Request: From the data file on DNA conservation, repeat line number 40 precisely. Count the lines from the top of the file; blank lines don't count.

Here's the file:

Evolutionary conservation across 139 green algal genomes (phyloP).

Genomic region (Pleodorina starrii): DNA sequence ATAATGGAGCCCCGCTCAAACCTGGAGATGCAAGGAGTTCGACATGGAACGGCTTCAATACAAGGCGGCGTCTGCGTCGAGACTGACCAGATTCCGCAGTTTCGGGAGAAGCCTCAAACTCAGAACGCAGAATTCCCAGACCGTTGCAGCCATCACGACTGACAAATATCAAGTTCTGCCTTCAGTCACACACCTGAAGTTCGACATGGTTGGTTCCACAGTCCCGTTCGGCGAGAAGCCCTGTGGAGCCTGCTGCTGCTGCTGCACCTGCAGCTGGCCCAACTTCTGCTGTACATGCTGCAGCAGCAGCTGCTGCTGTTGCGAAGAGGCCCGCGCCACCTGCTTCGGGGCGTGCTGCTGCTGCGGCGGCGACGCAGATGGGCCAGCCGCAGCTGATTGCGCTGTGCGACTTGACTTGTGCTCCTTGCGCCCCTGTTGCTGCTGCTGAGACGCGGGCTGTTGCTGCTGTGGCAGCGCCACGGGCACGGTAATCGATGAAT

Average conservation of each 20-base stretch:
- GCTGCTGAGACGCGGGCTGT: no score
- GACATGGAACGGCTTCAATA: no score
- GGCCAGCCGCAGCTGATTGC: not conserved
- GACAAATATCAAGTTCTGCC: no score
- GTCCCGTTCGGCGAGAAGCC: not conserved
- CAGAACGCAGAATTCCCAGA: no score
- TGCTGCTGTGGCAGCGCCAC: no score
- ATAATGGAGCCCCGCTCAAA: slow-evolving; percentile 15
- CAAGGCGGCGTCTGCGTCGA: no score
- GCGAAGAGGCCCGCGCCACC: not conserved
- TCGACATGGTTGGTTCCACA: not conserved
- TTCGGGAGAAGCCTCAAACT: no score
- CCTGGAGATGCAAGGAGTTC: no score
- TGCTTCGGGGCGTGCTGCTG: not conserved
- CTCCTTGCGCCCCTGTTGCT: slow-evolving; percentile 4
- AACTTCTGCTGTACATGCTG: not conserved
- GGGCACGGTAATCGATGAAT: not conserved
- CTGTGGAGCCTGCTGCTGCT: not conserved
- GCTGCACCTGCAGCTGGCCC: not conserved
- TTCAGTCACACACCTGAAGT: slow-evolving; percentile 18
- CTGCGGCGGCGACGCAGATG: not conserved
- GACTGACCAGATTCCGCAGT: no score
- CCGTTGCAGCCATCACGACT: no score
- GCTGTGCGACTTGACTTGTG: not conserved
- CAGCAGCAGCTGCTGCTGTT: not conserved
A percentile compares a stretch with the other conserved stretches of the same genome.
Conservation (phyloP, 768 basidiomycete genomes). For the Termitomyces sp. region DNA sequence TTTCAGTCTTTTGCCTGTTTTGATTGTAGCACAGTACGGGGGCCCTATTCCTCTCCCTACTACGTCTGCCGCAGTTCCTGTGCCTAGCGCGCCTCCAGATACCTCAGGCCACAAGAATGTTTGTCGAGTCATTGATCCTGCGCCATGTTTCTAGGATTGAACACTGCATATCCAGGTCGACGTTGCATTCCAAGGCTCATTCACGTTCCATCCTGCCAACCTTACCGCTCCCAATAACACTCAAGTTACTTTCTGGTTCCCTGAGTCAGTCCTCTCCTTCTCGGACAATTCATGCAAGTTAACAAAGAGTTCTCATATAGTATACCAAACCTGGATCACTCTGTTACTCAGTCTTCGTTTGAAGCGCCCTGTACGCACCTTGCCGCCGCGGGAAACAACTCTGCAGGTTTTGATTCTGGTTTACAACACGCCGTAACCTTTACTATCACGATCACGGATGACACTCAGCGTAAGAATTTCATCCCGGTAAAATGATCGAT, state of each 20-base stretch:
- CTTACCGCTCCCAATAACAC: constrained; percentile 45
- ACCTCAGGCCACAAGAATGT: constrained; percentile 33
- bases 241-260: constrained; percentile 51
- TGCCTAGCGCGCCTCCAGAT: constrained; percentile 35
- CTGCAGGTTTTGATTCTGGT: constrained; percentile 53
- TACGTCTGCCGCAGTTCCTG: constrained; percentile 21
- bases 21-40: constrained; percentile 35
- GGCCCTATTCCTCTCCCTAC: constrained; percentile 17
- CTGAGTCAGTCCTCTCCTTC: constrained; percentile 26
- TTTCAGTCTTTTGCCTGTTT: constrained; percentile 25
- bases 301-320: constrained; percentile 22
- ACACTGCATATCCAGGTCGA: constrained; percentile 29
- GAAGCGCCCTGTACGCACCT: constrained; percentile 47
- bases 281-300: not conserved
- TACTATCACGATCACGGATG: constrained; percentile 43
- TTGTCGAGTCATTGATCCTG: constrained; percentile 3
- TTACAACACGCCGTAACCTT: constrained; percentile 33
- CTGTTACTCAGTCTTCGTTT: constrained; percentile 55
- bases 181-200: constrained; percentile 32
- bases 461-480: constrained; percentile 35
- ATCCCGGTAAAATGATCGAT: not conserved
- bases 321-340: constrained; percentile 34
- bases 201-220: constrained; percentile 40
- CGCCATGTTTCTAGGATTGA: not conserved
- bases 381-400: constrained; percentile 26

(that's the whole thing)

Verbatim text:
- TTTCAGTCTTTTGCCTGTTT: constrained; percentile 25